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Whales, Nagoya Blabla

29 Oct 2010

Whales, Nagoya Blabla

The Conference on Biodiversity taking place in Nagoya Japan ends today while, in November, the Japanese whaling fleet will leave for Antarctica to catch 1,000 whales. Since 1986, when the moratorium on commercial whaling entered into force Japan has killed, in the name of science, 13,210 whales of which close to 10,000 were caught in Antarctica, a whale sanctuary since 1994. Considering the state of the Japanese whaling fleet, the entire Antarctic ecosystem is threatened by an oil spill.

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Whales are still out of sorts

25 Jun 2010

Robin des Bois remains very sceptical about the evolution of the compromise on research at the heart of the IWC. A number of delegations and NGOs have made it their priority and deplored that in the convention’s actual state Japan, Iceland and Norway remain out of its’ control. Robin des Bois prefers this situation to that of the International Whaling Commission being controlled by Japan, Iceland and Norway.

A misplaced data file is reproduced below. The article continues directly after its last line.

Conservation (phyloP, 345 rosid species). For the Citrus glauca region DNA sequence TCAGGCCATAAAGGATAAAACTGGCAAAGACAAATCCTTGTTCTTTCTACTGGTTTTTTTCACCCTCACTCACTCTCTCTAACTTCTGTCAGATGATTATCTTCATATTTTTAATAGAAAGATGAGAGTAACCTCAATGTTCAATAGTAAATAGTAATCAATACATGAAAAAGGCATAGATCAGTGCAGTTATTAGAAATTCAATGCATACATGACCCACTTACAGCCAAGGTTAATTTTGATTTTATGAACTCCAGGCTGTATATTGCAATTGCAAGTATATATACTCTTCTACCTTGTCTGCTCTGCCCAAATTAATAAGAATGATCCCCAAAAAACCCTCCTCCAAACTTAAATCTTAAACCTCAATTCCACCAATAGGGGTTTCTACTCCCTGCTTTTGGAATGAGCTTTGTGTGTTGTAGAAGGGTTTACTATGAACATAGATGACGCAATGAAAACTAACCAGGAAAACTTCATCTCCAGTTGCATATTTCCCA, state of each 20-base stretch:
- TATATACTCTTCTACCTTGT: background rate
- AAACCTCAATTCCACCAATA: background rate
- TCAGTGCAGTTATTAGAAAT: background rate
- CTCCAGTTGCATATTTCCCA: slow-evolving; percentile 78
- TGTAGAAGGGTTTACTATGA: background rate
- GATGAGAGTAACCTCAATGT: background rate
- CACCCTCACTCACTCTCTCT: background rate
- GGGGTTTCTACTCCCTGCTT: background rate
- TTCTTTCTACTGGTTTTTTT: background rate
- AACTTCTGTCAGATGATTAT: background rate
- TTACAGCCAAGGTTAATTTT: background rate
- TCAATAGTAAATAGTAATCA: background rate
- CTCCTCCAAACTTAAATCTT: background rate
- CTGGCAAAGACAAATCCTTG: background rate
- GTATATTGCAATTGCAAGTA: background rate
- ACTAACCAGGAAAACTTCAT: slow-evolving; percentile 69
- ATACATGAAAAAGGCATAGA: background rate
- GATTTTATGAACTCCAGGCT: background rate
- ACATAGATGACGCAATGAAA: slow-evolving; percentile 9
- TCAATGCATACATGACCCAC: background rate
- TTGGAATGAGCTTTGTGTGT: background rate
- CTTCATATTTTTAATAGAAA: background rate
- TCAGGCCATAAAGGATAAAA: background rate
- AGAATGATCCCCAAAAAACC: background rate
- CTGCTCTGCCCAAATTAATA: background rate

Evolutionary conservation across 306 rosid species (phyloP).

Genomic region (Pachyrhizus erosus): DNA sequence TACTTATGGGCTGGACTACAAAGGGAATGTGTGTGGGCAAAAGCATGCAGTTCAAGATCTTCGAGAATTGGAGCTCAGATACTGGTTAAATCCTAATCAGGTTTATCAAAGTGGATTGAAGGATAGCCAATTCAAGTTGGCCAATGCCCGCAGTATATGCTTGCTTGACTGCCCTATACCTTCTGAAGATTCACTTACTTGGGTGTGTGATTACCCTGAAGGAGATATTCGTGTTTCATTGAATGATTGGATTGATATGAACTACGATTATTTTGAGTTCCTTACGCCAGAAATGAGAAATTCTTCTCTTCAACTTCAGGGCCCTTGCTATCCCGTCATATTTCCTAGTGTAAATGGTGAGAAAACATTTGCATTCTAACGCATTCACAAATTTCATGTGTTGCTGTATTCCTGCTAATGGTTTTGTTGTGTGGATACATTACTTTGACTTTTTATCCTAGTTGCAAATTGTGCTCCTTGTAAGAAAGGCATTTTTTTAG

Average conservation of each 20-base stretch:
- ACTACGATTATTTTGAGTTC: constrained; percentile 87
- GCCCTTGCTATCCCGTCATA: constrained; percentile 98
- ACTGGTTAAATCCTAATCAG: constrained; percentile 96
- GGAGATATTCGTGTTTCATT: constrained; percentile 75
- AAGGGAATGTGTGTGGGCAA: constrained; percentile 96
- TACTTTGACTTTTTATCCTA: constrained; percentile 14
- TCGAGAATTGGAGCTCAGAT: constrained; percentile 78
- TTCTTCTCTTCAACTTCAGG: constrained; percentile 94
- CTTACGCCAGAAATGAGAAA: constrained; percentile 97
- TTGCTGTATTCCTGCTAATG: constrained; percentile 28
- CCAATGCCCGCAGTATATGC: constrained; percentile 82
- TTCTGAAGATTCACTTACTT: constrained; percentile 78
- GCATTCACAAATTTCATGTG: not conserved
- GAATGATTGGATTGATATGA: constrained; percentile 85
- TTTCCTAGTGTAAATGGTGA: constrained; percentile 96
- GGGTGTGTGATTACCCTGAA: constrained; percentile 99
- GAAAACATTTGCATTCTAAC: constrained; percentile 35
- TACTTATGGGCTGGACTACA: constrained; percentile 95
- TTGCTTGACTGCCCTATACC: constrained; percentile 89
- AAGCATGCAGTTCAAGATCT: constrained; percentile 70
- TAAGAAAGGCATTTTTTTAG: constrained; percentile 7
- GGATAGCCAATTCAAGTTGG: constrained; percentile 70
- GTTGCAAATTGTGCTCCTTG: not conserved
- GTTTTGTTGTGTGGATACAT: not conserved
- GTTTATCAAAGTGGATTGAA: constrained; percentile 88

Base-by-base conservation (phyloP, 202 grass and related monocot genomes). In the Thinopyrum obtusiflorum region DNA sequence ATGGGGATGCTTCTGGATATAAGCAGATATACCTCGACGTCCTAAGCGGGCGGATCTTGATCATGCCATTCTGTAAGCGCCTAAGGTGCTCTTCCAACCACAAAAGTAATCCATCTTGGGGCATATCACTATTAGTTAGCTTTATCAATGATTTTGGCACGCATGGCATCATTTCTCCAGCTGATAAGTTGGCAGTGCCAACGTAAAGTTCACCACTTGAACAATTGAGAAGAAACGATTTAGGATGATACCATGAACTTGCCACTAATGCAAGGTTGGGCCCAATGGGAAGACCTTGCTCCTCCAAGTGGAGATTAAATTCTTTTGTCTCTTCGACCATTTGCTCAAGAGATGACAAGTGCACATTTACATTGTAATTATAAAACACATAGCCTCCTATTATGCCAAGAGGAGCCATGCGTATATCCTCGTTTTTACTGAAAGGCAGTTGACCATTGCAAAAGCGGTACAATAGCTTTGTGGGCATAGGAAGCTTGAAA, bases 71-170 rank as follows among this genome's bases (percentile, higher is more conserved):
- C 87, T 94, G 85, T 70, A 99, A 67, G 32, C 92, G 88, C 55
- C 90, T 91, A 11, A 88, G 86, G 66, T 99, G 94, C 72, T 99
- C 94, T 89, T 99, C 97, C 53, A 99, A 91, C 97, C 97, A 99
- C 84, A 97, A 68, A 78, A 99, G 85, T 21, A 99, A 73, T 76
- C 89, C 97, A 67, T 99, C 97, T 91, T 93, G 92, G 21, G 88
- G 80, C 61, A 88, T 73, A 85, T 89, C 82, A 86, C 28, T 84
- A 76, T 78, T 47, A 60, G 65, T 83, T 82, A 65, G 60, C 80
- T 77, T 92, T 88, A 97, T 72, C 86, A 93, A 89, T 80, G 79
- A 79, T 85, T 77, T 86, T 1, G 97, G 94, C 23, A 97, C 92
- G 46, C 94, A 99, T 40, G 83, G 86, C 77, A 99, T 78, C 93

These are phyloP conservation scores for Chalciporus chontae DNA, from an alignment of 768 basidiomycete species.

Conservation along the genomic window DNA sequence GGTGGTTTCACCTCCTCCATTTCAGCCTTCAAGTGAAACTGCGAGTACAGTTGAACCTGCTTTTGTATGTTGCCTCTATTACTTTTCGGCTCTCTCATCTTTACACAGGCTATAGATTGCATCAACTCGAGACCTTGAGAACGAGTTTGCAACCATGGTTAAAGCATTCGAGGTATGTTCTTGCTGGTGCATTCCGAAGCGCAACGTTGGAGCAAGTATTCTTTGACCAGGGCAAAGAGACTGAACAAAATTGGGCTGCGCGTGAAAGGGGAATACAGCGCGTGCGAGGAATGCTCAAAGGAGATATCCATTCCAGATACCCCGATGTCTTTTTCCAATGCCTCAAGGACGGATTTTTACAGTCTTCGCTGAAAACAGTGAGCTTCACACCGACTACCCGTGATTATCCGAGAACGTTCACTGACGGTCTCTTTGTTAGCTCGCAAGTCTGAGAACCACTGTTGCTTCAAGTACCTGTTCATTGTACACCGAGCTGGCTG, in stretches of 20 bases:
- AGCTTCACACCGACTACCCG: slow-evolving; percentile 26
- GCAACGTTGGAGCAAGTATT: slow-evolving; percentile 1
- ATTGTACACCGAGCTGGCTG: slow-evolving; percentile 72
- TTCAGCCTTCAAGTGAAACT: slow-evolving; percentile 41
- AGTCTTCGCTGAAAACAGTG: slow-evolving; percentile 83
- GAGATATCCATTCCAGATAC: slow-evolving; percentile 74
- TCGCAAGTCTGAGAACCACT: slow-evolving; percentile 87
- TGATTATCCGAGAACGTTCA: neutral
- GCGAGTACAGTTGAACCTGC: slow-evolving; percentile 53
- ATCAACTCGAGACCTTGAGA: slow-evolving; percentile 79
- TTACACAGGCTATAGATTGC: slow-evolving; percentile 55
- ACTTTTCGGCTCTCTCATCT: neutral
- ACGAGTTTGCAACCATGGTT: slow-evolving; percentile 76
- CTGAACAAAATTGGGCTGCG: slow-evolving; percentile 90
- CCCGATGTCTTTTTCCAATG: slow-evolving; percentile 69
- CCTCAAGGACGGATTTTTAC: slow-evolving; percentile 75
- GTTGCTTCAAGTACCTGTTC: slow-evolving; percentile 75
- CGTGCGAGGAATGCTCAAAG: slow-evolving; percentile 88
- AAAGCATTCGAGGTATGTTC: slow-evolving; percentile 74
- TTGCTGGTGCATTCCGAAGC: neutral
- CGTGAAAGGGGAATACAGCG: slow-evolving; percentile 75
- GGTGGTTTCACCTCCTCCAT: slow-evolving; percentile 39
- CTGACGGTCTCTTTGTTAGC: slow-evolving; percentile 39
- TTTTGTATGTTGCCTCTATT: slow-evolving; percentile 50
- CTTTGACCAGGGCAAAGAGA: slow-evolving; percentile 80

Robin des Bois hopes that France and other European Nations unite with Australia when they bring their claim to the International court of Justice in The Hague, aiming at banning scientific whaling carried out by Japan in the Austral Ocean. In this way the Japanese whaling fleets’ next campaign in the Antarctic will be increasingly contested.

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Phew! The Compromise went Plonk!

23 Jun 2010

Arriving confident and ready to fight, promoters of the so called “compromise” document are today taking a low profile. Two days of “private meetings between commissioners” safe from the eyes and ears of NGOs proved fruitless. Japan, Norway, Island and Korea were successively heard by groups of 5 countries during thirty odd sessions over two days. The process was compared by some delegates to “speed dating”.

Now some countries feel, that they should start anew, others believe that they should take into account the documents on the agenda as basis for future work. The European Union prefers the latter. Formalities on how to move the discussion forward during this “new period of reflection” will be taken before the end of the debates.